(FILE PHOTO) A common slogan on a North Korean street reads, "Long live General Kim Jong Un, the Sun of the DPRK!” Photo taken in March 2013 in South Pyongan Province (ASIAPRESS)

In recent days, the process of erasing the phrase "reunification" has been in full swing in the North Korean military and society. In the process, even the teachings and words of Kim Il-sung and Kim Jong-il, which were considered absolutely sacred, are being removed, leading to confusion. (JEON Sung-jun / KANG Ji-won)

◆ Military appears to take lead in campaign to erase mention of unification

In his speech to the 10th session of the 14th Supreme People's Assembly on January 15, Kim Jong Un declared that "the terms 'reunification,' 'reconciliation,' and 'kinship' must be completely erased from the national history of the republic."

Following the speech, efforts to erase the terms "reunification" and "South Korea" are in full swing, according to reporting partners in the country. ASIAPRESS first received this information in late April from reporting partner "A," who lives in the city of Hyesan.

A said that soldiers have recently been coming to the city in large numbers to buy paint under the pretext of "cleaning up military bases". Although the soldiers are not allowed to move around the city due to a ban on contact between the military and civilians, they are accompanied by officers to buy paint.

"The purchase of paint is an all-military program, and although it is called 'cleaning up military bases', it is for the purpose of erasing or rewriting existing (pro-reunification) slogans by painting over them."

All this indicates that the military has been mobilized to erase slogans related to reunification.

◆ Predecessors’ achievements erased as campaign to Kim Jong-un shifts into high gear

Kim Jong-un visits the Workers' Party of Korea Cadre School on April 21. A portrait of Kim Jong-un hangs in the school's classroom alongside those of Kim Il-sung and Kim Jong-il. (Quoted from the Korean Central News Agency)

Most notably, the process of removing phrases related to reunification also ends up removing references to the legacy and achievements of Kim Il Sung and Kim Jong Il. Reporting partners are surprised by this change, as steles and slogans bearing the words of Kim Il Sung and Kim Jong Il are considered absolutely sacred in North Korea.

In a message sent to ASIAPRESS in early May, A said, "In Samjiyeon, there was a monument related to the reunification of the country at the Baekdu Mountain Secret Camp, but they removed the monument itself." He expressed his dismay that the government would heartlessly remove historical monuments bearing the words of Kim Il Sung and Kim Jong Il to erase the traces of the country's efforts to achieve reunification.

At the same time, A said, lectures and classes are being held to promote the Kim Jong-un era to replace the achievements of Kim Il-sung and Kim Jong-il.

"All the slogans of Kim Il-sung and Kim Jong-il have been replaced by Kim Jong-un, and there are meetings and talks on building a new socialism, Kim Jong-un-style socialism."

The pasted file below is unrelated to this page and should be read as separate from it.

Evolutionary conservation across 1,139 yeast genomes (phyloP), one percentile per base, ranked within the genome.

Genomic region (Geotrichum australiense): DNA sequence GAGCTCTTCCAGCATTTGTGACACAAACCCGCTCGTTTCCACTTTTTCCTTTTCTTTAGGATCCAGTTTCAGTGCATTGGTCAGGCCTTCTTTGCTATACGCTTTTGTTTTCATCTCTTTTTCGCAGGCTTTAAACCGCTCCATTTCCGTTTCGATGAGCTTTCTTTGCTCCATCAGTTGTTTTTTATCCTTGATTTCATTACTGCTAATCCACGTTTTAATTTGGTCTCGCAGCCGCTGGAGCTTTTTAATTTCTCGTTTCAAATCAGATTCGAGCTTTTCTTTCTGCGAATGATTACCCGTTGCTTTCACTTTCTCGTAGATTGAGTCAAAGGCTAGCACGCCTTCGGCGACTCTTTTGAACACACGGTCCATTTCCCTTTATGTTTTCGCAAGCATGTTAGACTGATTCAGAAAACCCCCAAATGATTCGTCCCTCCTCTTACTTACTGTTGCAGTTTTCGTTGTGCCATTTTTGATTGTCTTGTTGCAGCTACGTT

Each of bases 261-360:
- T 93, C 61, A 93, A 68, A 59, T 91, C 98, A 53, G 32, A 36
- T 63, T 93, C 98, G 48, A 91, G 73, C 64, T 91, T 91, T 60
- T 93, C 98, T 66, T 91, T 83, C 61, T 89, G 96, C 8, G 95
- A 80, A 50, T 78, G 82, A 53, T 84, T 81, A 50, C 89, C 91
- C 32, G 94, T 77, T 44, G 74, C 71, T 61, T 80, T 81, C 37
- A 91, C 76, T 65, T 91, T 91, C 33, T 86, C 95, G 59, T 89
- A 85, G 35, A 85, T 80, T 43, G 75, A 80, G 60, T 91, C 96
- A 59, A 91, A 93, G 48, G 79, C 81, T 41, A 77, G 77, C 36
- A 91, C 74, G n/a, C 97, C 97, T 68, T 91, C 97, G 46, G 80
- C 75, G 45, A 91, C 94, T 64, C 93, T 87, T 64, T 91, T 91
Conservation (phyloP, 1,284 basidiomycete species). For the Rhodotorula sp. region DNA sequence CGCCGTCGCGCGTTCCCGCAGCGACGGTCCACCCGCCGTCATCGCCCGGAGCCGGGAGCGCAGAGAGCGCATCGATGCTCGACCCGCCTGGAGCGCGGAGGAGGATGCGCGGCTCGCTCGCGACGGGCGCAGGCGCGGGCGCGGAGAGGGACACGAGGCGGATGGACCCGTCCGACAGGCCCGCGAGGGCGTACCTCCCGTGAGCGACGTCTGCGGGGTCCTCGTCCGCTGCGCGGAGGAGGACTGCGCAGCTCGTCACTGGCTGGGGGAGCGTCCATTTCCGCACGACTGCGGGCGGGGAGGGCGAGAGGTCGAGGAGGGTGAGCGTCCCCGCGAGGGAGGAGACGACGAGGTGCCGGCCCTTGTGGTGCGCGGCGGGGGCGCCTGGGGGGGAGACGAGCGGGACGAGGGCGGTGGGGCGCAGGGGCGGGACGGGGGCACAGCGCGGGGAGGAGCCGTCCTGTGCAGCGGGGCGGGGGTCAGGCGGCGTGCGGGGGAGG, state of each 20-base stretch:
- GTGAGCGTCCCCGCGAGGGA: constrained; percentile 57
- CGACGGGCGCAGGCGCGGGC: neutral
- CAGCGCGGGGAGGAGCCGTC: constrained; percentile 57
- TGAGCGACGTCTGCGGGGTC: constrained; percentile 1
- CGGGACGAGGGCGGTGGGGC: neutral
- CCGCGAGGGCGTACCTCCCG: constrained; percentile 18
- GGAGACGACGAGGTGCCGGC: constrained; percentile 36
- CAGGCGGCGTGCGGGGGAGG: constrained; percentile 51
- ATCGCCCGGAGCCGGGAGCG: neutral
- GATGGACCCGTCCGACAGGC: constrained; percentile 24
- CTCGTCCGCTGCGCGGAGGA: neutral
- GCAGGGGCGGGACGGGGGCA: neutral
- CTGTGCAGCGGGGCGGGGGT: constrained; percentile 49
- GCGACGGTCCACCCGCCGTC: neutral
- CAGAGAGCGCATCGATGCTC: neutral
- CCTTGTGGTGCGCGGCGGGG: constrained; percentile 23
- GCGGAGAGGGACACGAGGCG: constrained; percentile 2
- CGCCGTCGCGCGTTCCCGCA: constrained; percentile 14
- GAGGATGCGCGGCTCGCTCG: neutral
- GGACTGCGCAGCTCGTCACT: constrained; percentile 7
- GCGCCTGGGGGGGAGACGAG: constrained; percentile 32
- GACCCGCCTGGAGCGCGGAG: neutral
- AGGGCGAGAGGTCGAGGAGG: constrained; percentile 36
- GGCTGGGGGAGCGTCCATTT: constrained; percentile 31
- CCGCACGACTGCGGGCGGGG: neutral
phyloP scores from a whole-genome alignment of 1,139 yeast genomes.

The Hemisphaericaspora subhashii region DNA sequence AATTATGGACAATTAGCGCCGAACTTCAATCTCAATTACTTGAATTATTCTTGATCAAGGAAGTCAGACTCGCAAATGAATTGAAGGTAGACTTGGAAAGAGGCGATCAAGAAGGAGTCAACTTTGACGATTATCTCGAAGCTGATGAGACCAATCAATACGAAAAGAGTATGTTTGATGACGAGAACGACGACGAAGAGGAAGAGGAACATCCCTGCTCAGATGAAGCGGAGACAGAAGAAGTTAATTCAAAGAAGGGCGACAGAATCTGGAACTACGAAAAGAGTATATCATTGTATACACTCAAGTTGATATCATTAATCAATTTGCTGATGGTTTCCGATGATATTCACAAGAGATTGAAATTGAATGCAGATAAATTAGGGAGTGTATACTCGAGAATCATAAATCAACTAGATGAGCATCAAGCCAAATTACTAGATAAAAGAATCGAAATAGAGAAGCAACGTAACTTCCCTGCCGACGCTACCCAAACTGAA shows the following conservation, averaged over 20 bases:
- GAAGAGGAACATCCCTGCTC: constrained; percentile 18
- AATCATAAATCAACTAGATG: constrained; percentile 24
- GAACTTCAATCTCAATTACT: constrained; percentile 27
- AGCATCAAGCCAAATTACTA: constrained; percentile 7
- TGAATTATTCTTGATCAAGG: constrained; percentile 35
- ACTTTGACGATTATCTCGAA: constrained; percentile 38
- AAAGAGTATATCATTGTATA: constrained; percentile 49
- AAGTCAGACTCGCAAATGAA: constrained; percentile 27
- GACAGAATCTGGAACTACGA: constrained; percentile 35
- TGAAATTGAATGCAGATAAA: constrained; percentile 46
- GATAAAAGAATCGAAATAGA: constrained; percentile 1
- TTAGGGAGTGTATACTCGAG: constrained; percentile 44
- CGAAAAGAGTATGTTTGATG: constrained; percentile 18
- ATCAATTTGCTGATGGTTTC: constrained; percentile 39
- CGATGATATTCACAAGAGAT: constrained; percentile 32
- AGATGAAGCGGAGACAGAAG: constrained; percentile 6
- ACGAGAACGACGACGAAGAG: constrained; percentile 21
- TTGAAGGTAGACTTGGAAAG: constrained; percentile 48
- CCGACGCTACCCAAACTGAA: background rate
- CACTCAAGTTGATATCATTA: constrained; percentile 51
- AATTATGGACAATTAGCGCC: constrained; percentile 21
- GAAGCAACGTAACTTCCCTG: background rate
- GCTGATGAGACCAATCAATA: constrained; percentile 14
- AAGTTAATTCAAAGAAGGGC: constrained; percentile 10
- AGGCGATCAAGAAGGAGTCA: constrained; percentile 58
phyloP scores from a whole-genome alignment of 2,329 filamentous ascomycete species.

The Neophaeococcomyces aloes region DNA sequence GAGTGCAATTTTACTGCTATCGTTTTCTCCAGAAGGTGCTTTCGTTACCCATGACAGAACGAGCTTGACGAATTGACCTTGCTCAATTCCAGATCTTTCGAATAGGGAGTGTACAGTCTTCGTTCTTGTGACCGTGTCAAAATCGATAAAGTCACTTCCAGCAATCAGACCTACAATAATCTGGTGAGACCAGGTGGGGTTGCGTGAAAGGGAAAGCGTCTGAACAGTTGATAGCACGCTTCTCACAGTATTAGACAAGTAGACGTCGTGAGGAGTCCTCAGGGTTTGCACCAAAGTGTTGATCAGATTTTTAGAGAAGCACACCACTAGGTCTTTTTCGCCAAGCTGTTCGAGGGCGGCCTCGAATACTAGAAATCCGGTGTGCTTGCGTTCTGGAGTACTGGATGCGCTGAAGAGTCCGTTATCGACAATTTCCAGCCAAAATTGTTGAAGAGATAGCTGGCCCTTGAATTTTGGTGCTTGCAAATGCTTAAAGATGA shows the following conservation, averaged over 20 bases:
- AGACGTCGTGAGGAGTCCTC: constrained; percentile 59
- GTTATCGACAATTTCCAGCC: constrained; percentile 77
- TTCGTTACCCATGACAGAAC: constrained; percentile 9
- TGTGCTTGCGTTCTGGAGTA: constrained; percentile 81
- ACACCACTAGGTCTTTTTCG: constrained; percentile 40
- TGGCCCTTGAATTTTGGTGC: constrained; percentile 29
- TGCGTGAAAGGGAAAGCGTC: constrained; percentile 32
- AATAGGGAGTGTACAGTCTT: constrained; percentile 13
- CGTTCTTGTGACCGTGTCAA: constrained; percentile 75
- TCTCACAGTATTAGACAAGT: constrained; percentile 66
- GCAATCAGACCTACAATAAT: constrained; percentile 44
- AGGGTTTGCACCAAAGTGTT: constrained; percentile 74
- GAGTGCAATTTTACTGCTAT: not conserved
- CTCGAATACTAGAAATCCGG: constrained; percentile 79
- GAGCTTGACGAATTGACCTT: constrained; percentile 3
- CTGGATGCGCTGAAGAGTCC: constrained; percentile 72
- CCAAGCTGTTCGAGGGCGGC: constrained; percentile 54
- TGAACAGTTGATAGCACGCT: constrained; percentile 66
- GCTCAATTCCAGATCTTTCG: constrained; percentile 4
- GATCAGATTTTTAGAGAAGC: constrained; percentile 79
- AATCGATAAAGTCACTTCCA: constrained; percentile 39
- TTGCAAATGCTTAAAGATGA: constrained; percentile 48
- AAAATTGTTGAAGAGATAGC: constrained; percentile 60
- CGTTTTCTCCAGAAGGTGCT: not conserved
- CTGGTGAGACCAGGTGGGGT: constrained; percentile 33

"Now, the lessons and achievements of the founding fathers are not even mentioned in studies or lectures," A continued, "but rather Kim Jong-un is touted as the greatest of the greats, surpassing Kim Il-sung and Kim Jong-il, and we are told to take the lead in carrying out the revolution and work with pride and joy in living in the country of the Great Marshal."

◆ Hyundai taxis scrapped because of their markings

B, a resident of North Hamgyong Province, said in late May that he is no longer allowed to say the words "South Korea" or "reunification," and that efforts to erase traces of South Korea are in full swing in his neighborhood.

The authorities are particularly sensitive to anything that might indicate the presence of South Korea, such as South Korean products or trademarks, B said he heard from someone involved in logistics in the Rason area.

"He told me that all five Hyundai cars used as taxis in Najin were scrapped this year. After they declared (South Korea) an enemy state, they immediately tore the South Korean company plates off the cars and erased any Korean or English markings inside."

After the cars were taken out of service, they were stripped of all their accessories, starting with the tires, and then sold and finally scrapped. If this information is true, the cars likely entered North Korea before 2017, when UN sanctions against the country were in full effect.

◆ At the very least, North Koreans hope for exchanges with South Korea

Reporting partners in North Korea are confused by these changes.

"I'm not sure if they're trying to go to war or if they're afraid that South Korea will absorb us because they're doing well," said A. "We don't need to reunify, but it would be nice if we could normalize exchanges," noting that North Korea shares the same racial background as South Korea and is doing well economically.

The new era of isolation, closure, and confrontation that began with Kim Jong-un's regime denying and erasing the achievements of his predecessors seems to be causing confusion and backlash among North Koreans.

* ASIAPRESS communicates with its reporting partners through Chinese cell phones smuggled into North Korea.

A map of North Korea (ASIAPRESS)